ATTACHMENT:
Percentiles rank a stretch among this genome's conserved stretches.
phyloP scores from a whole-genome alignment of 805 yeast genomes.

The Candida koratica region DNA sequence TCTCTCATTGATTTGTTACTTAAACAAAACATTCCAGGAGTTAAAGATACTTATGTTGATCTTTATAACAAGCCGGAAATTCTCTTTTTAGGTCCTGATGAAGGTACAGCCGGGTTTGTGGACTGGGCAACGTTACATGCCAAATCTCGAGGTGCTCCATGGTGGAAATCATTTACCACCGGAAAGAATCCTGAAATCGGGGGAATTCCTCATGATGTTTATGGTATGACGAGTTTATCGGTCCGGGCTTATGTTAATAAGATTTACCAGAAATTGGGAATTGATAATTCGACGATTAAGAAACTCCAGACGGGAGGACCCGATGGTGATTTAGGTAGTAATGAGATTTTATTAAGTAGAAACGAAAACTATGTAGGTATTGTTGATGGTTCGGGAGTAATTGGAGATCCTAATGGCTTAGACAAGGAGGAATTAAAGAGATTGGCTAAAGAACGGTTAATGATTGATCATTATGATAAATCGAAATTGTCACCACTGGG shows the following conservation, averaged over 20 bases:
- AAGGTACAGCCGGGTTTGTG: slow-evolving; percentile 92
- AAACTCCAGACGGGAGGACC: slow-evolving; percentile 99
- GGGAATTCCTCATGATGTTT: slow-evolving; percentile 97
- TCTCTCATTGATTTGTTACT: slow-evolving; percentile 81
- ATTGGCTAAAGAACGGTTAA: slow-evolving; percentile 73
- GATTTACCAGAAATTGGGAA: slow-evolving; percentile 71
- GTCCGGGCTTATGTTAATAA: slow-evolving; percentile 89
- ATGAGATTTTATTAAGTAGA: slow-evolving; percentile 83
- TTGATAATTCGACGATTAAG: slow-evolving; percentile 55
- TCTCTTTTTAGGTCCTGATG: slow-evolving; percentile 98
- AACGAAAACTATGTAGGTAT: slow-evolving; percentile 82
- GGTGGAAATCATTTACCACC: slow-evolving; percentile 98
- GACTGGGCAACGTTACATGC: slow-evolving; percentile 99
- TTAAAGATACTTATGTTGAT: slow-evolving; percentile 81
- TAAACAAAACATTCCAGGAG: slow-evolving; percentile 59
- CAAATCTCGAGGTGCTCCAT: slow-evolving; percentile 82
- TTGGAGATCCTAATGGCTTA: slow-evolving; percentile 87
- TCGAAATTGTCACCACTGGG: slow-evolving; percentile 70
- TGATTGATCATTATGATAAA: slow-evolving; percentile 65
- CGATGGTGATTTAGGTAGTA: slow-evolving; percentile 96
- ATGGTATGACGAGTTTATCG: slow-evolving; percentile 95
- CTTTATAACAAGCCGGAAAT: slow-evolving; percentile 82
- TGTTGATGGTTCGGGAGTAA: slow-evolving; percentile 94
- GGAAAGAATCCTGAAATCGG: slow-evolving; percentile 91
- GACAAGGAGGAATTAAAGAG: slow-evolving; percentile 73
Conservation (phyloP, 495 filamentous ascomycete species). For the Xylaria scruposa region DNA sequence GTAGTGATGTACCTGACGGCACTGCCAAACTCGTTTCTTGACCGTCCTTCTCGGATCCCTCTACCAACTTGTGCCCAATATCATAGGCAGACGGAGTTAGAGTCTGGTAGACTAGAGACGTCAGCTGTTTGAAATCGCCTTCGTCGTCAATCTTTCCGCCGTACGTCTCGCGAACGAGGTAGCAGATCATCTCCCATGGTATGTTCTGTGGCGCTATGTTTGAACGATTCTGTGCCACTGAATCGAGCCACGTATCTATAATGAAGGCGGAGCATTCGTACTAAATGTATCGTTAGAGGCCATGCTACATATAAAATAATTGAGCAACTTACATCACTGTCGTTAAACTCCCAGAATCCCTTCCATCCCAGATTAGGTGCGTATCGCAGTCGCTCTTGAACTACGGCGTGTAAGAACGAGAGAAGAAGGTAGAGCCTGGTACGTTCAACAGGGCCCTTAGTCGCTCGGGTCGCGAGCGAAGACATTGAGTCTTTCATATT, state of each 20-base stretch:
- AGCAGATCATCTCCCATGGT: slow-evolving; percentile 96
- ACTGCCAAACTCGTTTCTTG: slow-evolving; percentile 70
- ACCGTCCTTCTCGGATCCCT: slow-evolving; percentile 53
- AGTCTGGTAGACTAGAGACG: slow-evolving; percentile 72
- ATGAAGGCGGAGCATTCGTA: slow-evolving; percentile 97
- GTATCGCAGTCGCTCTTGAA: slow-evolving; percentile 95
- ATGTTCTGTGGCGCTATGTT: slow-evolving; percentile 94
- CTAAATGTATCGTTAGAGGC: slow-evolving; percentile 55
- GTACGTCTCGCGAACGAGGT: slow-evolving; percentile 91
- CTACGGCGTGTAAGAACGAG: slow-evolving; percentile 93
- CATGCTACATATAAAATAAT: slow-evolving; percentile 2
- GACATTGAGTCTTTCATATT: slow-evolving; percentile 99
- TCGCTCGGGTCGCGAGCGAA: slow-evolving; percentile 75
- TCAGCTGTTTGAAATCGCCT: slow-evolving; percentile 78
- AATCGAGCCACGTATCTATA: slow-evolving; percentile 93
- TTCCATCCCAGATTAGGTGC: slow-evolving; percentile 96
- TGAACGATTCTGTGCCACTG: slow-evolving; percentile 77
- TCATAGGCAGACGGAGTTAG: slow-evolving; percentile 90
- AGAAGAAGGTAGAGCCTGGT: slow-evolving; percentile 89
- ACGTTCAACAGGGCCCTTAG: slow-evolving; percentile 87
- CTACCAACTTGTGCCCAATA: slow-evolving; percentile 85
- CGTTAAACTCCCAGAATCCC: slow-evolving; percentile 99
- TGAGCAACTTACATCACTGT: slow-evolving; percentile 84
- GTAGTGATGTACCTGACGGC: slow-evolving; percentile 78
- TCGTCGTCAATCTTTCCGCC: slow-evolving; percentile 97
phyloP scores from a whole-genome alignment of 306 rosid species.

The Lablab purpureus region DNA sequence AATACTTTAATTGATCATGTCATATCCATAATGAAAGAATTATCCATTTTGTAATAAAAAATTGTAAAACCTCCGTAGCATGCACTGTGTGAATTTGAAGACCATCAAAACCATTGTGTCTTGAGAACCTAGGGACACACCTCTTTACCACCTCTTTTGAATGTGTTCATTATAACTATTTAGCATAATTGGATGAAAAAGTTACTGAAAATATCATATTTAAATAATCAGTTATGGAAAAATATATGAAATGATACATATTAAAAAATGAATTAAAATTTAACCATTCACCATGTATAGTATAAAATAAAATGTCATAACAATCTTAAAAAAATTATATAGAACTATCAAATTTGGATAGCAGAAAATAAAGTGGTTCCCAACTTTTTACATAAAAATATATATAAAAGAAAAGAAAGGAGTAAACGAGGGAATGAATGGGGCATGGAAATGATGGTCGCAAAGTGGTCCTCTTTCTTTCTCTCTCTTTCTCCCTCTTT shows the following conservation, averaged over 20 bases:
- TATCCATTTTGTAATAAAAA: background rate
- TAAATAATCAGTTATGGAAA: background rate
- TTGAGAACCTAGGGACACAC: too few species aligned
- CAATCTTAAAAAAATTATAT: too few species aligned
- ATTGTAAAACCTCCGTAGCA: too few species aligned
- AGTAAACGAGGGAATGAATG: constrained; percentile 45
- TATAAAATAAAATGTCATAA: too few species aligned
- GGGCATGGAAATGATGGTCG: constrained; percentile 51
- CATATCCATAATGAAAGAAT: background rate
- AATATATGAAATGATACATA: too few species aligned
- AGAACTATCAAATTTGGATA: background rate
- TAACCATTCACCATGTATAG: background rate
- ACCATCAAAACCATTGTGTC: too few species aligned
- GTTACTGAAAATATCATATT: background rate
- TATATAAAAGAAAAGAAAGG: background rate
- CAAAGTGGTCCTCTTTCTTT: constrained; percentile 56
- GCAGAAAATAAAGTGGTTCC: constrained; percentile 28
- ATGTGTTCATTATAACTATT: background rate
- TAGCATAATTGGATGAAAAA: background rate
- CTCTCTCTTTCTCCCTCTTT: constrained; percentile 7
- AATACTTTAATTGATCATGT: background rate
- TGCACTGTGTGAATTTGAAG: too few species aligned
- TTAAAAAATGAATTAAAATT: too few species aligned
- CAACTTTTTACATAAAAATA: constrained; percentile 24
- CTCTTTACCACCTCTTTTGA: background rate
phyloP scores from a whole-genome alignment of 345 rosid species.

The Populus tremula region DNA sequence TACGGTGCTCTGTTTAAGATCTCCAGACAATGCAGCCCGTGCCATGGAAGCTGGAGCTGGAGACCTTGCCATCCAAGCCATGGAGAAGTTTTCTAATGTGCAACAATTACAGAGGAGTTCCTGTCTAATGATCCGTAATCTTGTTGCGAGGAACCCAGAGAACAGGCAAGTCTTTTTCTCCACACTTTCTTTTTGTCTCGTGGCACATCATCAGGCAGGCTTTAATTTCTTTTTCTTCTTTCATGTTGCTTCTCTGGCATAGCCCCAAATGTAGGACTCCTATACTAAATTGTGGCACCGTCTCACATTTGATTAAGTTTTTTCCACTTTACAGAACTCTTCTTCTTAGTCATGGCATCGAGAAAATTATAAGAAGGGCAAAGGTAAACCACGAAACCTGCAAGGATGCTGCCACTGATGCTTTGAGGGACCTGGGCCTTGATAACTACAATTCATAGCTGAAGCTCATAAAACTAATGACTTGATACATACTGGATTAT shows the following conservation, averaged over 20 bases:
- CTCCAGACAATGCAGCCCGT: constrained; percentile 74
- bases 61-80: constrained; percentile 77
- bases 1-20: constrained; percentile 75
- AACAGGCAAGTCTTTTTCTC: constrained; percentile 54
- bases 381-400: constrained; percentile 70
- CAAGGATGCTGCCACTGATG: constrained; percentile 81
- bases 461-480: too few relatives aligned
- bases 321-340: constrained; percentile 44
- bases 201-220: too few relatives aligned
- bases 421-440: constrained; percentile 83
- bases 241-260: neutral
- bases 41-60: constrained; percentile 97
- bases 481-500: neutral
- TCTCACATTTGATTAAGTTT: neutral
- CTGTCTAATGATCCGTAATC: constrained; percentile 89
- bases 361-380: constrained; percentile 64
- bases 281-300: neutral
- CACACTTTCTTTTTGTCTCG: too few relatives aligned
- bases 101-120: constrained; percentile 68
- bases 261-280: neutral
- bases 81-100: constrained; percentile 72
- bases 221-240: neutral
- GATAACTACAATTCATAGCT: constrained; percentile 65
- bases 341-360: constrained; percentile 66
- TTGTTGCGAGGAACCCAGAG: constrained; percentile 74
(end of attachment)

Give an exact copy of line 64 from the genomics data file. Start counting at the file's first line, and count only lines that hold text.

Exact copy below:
- GGGCATGGAAATGATGGTCG: constrained; percentile 51